By Sean Barron
Christopher Colon’s preference for Luigi over the fictional character’s fraternal twin brother, Mario, is simple: mere height.
“I like Luigi because he’s taller than Mario,” the 7-year-old Lowellville boy explained about why he favors the largely green-and-blue character, which is part of the popular Mario Bros. series of Nintendo games.
The two characters’ height notwithstanding, you could safely say Christopher felt quite tall and his sense of joy received a big boost as he roamed the aisles in Walmart and selected a variety of items on his holiday wish list.
Christopher was among the more than 100 youngsters from Struthers and Lowellville who experienced an early taste of Christmas, courtesy of Sunday morning’s sixth annual Shop with a Cop gathering at the big-box department store at 1300 Doral Drive.
Officers from the Struthers and Lowellville police departments, along with firefighters, teachers, business leaders and volunteers, were paired with the children for the shopping expedition. The youngsters each were given $100 stipends, $50 of which was to be spent on clothing and $50 on toys, noted Capt. Pat Bundy of the Struthers Police Department.
“We see these kids on a daily basis, and for some, this is the only thing they get at Christmas,” Bundy said, adding that the community-oriented event has grown considerably since its inaugural year, in which 14 youngsters participated.
Accompanying Christopher was Capt. Stacy Karis, who’s served six years with the Lowellville Police Department.
The two meandered their way through several aisles as they filled their shopping cart with items that included a Super Mario 3-DLand video game, a pair of pajamas, a school uniform and a T-shirt emblazoned with some of the Minion characters.
After some consideration, Christopher also reached a decision on the board game of his choice, selecting “Pop the Pig” over the popular “Operation” game.
For Karis, however, roaming the store for merchandise to brighten the youngsters’ holiday was about a lot more than merely amassing fun toys and needed clothing.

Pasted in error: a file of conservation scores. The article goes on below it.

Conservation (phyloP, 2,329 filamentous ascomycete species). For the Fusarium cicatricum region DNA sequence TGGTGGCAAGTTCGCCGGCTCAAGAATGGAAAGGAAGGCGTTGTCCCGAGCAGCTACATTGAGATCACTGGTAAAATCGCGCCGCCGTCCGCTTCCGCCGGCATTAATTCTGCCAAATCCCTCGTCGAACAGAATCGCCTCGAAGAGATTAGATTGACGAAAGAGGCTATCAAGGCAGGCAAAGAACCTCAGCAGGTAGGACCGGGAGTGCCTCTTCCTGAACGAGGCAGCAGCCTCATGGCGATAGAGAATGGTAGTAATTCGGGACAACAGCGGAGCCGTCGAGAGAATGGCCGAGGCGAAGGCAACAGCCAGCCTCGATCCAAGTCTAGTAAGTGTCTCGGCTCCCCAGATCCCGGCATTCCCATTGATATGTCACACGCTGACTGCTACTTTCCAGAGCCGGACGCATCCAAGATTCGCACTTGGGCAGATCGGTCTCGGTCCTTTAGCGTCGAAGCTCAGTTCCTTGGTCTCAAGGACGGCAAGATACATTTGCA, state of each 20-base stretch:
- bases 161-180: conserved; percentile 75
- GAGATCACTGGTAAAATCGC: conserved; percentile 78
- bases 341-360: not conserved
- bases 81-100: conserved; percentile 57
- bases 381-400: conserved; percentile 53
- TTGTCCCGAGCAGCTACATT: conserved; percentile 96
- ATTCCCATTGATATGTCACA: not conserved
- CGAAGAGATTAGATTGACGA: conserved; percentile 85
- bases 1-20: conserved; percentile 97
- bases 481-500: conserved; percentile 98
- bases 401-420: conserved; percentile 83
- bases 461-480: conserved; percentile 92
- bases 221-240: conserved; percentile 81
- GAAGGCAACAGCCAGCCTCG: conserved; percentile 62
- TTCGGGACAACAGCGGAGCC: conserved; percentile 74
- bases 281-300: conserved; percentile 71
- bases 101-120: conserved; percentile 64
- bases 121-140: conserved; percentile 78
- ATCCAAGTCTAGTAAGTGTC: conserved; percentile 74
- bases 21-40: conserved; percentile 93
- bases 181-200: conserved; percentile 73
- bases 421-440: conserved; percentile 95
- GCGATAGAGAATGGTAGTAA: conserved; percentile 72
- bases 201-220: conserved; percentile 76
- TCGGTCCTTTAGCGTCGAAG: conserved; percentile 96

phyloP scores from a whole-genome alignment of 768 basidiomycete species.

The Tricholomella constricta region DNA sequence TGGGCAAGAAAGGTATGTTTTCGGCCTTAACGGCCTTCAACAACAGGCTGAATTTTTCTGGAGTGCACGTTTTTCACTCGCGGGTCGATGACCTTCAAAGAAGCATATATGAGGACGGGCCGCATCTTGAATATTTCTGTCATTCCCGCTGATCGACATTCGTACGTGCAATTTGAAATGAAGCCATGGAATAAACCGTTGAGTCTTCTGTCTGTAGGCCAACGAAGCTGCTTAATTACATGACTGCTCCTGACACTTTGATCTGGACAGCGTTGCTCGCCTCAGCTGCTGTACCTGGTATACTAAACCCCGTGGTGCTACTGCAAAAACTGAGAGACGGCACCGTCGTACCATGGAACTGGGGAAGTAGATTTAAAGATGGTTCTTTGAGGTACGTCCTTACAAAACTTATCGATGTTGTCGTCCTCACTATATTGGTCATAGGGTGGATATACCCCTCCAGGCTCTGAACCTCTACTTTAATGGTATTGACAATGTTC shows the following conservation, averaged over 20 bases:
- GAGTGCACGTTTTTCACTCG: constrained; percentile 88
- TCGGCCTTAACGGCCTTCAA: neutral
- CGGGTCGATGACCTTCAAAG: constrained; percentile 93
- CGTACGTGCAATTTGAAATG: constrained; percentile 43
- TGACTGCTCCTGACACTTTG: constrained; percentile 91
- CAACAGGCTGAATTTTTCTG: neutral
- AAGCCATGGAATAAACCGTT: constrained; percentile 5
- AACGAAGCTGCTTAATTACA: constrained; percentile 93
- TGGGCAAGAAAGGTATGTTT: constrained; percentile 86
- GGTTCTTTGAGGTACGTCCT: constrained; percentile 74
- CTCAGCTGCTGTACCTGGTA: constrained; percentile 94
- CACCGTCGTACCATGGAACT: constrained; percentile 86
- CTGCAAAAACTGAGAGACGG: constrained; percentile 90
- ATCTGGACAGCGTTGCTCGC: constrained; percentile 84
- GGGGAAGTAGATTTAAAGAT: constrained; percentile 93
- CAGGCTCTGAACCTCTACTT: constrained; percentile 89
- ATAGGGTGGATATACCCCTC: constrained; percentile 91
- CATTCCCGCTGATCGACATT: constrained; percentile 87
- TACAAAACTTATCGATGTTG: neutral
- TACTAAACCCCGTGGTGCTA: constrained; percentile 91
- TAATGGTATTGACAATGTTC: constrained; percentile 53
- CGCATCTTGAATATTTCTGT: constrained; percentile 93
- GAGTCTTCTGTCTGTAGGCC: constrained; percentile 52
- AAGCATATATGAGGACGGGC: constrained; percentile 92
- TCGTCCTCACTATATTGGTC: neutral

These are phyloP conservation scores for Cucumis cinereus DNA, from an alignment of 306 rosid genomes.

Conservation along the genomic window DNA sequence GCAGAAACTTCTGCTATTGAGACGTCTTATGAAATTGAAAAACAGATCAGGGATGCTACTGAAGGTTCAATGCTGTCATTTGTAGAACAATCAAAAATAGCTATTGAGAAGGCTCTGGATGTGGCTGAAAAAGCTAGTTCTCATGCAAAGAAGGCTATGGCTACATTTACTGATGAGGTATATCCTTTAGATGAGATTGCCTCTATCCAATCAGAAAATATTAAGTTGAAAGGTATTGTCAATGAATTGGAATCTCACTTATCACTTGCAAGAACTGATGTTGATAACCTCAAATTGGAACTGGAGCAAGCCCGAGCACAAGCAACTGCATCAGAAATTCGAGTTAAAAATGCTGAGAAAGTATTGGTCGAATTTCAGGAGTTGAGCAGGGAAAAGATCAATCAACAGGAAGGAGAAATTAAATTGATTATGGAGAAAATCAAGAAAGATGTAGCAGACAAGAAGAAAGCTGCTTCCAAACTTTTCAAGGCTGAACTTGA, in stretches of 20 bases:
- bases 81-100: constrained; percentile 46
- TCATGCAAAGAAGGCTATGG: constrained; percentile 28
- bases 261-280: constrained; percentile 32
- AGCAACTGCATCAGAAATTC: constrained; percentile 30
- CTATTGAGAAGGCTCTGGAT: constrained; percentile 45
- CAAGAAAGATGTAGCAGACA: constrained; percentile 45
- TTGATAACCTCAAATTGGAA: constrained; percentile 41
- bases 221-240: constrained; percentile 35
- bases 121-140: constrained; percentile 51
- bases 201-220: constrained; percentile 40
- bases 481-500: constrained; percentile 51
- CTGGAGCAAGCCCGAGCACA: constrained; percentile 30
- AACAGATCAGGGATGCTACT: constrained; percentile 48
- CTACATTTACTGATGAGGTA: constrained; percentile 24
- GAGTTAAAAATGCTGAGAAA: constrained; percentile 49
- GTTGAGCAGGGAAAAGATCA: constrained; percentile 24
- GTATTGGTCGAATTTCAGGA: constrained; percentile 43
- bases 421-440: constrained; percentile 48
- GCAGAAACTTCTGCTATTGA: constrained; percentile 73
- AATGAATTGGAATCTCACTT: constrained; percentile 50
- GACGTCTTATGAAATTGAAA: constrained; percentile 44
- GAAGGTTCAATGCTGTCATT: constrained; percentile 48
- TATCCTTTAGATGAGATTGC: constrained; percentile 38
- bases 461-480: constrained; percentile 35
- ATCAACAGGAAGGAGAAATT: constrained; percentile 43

“We have a very trying job, but it’s about giving back to the community, and we could not do this event without the community,” Karis said.
Following a similar course to that of Christopher was 13-year-old Andrew Sinclair of Struthers, who was paired with Gina Calpin, a teacher’s assistant with South Range High School.
“I have two children, and I’m blessed in many ways. To give back to someone is very fulfilling,” said Calpin as she and Andrew set off to buy merchandise for him, such as undergarments, sweatshirts and video games.
The Struthers Middle School seventh-grader also listed spending time with family and opening gifts as his main goals for Christmas.
Other items the youngsters filled their carts with included model drone sets, pairs of boots, pajamas and jogging pants, a Barbie doll birthday assembly kit and cash register, coats, Sony PlayStation games, a wristwatch, inflatable footballs and basketballs, model cars and a play smartphone.
Ten-year-old Jayci DiRenzo, a Struthers Elementary School fourth-grader, selected a variety of T-shirts, a pair of shoes and a winter coat, along with a set of razor roller skates that attach to one’s heels and a doll that changes colors.
Accompanying Jayci, who plans to stay up to await the arrival of Santa Claus on Christmas morning, was Sheri Noble, a volunteer, who said she deeply appreciated having the opportunity to take part in the fun-filled event.
Also happy to oblige with the overall effort was Brandon Wood, a Walmart assistant manager ,who said the store enjoys the community-outreach aspect of Shop with a Cop and is “happy to be part of this event each year.”
“Our community never ceases to amaze me,” said Bundy, who noted that the program also received an anonymous $500 donation.
In addition, volunteers buy gifts for the children’s younger siblings so they too feel included, Bundy continued.
Chief Rick Alli of the Lowellville Police Department praised Karis for performing much of the legwork that made the event possible.